The FDA approved hydroxyurea for use in adults with sickle cell disease (SCD) in 1998. In 2002, the NHLBI published recommendations for the use of hydroxyurea in this patient population. The purpose of this study was to evaluate providers' awareness of the NHLBI recommendations regarding hydroxyurea prescribing, whether these recommendations have changed providers' practices and how these providers prescribed hydroxyurea. We chose to survey a select group of providers of care to adults with SCD, members of the Sickle Cell Adult Provider Network. The response rate was 47%. Eighty-one percent of respondents reported they had read the NHLBI recommendations on hydroxyurea use, and 76% of respondents agreed with the NHLBI recommendations. Only 45% of respondents to this survey reported that they prescribe hydroxyurea to every eligible patient. Black respondents reported a higher percentage of their eligible patients being on hydroxyurea than white respondents. Seventy-seven percent of respondents thought that hydroxyurea was effective or very effective in patients with SCD. Ninety-four percent of black versus 73% of white versus 40% of other race respondents thought that hydroxyurea was effective or very effective in SCD patients (p = 0.006). The results of this survey suggest that lack of awareness, agreement and belief in the benefits of hydroxyurea contributes to providers underprescribing hydroxyurea.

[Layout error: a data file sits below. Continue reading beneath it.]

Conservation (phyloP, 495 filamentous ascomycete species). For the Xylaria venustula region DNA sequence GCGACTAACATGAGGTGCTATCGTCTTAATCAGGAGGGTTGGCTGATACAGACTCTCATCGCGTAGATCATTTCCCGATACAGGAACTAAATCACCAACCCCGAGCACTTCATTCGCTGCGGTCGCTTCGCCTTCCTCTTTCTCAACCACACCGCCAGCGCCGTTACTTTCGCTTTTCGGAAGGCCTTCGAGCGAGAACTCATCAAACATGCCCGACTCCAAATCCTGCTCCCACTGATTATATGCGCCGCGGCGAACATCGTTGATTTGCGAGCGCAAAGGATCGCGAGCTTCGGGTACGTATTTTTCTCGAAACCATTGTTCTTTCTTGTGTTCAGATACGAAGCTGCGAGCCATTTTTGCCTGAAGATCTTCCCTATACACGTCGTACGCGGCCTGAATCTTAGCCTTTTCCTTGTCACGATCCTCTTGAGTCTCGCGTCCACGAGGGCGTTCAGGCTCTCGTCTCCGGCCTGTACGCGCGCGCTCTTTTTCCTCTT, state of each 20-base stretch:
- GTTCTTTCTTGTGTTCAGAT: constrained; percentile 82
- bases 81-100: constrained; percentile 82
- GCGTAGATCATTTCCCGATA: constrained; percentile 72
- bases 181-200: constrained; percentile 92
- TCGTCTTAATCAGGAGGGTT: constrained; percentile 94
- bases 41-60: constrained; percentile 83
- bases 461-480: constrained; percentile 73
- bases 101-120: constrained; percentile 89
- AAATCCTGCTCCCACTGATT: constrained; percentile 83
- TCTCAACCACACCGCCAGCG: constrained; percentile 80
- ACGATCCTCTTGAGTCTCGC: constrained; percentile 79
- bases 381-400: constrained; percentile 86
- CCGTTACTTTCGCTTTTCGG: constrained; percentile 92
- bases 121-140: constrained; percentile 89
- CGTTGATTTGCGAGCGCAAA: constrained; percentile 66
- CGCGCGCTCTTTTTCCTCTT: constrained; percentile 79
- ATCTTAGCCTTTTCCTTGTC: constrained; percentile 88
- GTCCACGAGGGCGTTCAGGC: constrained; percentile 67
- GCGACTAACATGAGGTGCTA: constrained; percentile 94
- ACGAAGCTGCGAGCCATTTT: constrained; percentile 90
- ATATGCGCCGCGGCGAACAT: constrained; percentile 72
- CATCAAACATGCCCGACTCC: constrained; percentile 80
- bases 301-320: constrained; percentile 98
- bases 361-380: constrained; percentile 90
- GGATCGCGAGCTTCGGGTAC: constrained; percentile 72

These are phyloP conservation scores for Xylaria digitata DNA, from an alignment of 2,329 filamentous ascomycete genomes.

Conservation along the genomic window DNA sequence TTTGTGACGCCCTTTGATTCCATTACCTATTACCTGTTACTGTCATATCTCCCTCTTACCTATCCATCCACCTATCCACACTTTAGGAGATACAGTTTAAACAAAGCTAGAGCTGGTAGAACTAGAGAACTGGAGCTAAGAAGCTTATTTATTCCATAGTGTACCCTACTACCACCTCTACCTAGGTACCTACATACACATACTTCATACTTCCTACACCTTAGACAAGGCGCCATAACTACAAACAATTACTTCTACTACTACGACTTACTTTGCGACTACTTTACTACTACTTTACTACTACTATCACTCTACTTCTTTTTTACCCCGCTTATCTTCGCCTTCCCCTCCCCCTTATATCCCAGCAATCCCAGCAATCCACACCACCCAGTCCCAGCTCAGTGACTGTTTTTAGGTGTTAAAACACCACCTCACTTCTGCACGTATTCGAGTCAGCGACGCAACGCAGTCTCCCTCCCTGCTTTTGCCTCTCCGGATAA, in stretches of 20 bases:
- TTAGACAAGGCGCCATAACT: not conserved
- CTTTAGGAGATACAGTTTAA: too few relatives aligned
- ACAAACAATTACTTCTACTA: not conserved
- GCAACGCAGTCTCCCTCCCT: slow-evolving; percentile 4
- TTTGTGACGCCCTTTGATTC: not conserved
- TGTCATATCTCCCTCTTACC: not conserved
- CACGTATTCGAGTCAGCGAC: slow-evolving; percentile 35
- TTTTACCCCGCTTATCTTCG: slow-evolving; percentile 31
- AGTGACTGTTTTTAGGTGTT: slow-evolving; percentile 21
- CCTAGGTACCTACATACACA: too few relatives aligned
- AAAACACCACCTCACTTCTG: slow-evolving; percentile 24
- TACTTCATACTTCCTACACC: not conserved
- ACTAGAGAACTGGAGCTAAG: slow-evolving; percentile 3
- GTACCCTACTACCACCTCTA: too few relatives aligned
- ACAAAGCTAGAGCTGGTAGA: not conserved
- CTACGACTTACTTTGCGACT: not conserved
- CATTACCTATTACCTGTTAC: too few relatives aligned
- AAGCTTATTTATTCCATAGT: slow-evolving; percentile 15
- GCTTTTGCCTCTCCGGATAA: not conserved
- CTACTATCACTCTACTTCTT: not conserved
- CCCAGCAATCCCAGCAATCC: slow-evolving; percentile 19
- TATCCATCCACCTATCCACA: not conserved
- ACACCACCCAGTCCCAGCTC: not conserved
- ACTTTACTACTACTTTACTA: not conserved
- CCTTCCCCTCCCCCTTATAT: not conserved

o r i g i n a l c o m m u n i c a t i o n Provider Barriers to Hydroxyurea Use in Adults with Sickle Cell Disease: A Survey of the Sickle Cell Disease Adult Provider Network Sophie Lanzkron, MD; Carlton Haywood Jr., MA; Kathryn L. Hassell, MD; and Cynthia Rand, PhD Financial su
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